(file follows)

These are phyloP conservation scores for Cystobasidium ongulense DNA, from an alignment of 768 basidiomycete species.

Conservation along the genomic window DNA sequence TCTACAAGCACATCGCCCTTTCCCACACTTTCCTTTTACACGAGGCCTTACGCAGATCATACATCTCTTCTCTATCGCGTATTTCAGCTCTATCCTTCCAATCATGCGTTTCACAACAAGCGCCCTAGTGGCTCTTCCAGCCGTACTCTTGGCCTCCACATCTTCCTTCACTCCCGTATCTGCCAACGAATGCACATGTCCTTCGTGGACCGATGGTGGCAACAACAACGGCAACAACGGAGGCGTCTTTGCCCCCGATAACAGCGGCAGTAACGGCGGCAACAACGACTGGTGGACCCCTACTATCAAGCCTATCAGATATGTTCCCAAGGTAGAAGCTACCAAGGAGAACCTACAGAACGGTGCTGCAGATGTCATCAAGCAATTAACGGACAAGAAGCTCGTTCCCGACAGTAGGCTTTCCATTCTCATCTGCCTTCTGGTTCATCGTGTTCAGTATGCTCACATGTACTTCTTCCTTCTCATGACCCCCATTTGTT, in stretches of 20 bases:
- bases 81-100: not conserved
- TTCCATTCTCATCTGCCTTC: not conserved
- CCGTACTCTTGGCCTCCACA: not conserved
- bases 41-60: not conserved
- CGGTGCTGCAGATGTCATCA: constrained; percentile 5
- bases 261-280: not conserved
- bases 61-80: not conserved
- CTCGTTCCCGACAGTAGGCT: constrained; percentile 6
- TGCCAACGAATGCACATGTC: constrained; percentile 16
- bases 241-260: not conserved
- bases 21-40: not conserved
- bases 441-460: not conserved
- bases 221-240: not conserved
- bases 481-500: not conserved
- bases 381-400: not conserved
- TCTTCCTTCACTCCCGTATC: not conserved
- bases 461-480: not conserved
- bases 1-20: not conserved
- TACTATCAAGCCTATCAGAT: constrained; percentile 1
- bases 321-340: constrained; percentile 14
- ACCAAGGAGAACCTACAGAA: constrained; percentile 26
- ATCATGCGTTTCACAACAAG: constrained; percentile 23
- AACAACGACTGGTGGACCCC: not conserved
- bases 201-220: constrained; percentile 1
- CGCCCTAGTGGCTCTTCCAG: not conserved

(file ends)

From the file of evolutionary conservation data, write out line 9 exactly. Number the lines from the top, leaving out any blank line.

- bases 61-80: not conserved